Finished hand-sewn dress!

Finished dress and skirt

I’d like to share with you now photos of the skirt and dress that I sewed by hand a few weeks ago. I blogged about that last time but didn’t get a chance to wear them until recently.

Finished hand-sewn skirt ...

Finished hand-sewn skirt …

Here is the finished skirt (above). Last week, I decided to wear it when we went to Tagbilaran City. I thought it would be nicer with a lighter colour top but I settled for this brown crocheted sleeveless top that I made sometime in October last year. I remember that top was the last crochet garment I made before the earthquake struck!

Anyway, the skirt is so sheer that it needs to be worn with a slip. I am trying to learn how to make lining for garments so maybe next time I can try making a lining for this skirt. The side seams of this skirt is not perfect – given my hand-sewing – so it looks a bit squiggly. :)

The finished dress. Had to wear this with a full slip and even a pair of bloomers (or pantylet)!

The finished dress. Had to wear this with a full slip and even a pair of bloomers (or pantylet)!

And here is the finished dress. I had to wear this with a full slip and even a pair of bloomers (or pantylet)! I had to do this because the dress turned out to be rather short … well I thought it wasn’t short because it was just above the knee, but when you sit down the dress is so light that it tends to go up and get much too short!

The straps of the dress, plus the straps of the full slip and bra straps also don’t look so good altogether so I just had to wear this dress with that little yellow bolero I made also in September last year.

Again, I would like to make a lining for this dress next time!

I got these cloths to make garments...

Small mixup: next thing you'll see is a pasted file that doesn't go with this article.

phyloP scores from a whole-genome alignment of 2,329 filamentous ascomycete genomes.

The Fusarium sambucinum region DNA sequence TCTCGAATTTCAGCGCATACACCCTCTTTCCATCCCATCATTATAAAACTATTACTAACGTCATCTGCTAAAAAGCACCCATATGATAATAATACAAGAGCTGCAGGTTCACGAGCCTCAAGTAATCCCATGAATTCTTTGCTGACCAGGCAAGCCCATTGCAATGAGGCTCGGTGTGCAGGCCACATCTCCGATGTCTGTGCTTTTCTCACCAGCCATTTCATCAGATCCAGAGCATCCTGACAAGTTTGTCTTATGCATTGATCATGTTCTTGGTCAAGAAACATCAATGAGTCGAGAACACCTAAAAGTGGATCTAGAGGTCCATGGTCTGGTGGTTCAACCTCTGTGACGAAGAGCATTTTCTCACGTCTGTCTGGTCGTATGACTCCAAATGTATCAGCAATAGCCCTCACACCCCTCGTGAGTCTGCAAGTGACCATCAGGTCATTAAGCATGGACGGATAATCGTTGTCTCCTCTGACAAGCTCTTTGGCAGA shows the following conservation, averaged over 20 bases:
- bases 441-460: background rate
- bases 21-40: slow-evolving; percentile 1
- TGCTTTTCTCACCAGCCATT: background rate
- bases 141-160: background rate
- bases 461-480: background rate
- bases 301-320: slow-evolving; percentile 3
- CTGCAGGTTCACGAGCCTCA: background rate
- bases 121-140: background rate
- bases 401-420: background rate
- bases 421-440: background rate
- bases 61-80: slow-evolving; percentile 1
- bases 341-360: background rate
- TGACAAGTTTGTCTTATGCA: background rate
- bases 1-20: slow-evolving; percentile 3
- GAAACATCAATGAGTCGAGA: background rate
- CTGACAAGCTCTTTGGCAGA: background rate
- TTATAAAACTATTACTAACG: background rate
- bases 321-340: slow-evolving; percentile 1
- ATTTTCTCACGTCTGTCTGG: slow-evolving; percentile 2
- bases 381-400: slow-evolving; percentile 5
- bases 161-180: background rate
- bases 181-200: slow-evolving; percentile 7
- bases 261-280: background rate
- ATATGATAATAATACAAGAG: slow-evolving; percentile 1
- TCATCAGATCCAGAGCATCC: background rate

Hand-sewn dress and skirt …

It all started when I thought Trevor should get new handkerchiefs, big ones, since his old ones are getting tattered. But then looking through the shops, there weren’t any large handkerchiefs, but only tiny totally useless ones. How odd!

So we went to the fabrics shop and I got a meter of cheap printed fabric. It was about PhP49/meter (just a little over US1.00), a fabric cut to about 60 inches in width. I wasn’t sure what kind of fabric it was, but it had a nice print (that bled quite a bit when I washed it). So I cut this fabric into 4 square pieces and sewed the edges by hand. I took a few days and I thought it was fun and relaxing.

3 pieces of cloth, the brown one I made into four large handkerchiefs for Trevor.

3 pieces of cloth, the brown one I made into four large handkerchiefs for Trevor.

Because of that, I wanted to sew some more. We went back to the fabrics shop and I got two pieces of cloth, probably printed polyester, quite sheer, but lovely prints. I got one in such delicate blue and another in light and lovely yellow with gold patches. These were more expensive, about PhP89/meter (US$2+) and cut to 80 inches width. I got two meters of each, more than enough to make a dress in my size.

I got these cloths to make garments...

I got these cloths to make garments…

After I got the cloths, I looked through my textbooks on sewing patterns. I have no training in sewing or pattern-making at all so I can only barely understand these drawings but I thought that looking through the various sewing patterns could help me figure out a simple design to start with.

A sewing pattern for camisole dress.

A sewing pattern for camisole dress.

I thought that the shape and design of a camisole dress, like this one (above) would be perfect. I actually have an old silk printed dress, bought from a second-hand shop, that is just like this pattern, but without the low waist ribbon.

I also had a look at two new dresses that I bought recently, not very expensive, these two amount to about US$8.  I wondered if I could sew a dress like these by hand. Part of my goal was to learn to sew by hand and learn to do it better, to make my own clothes.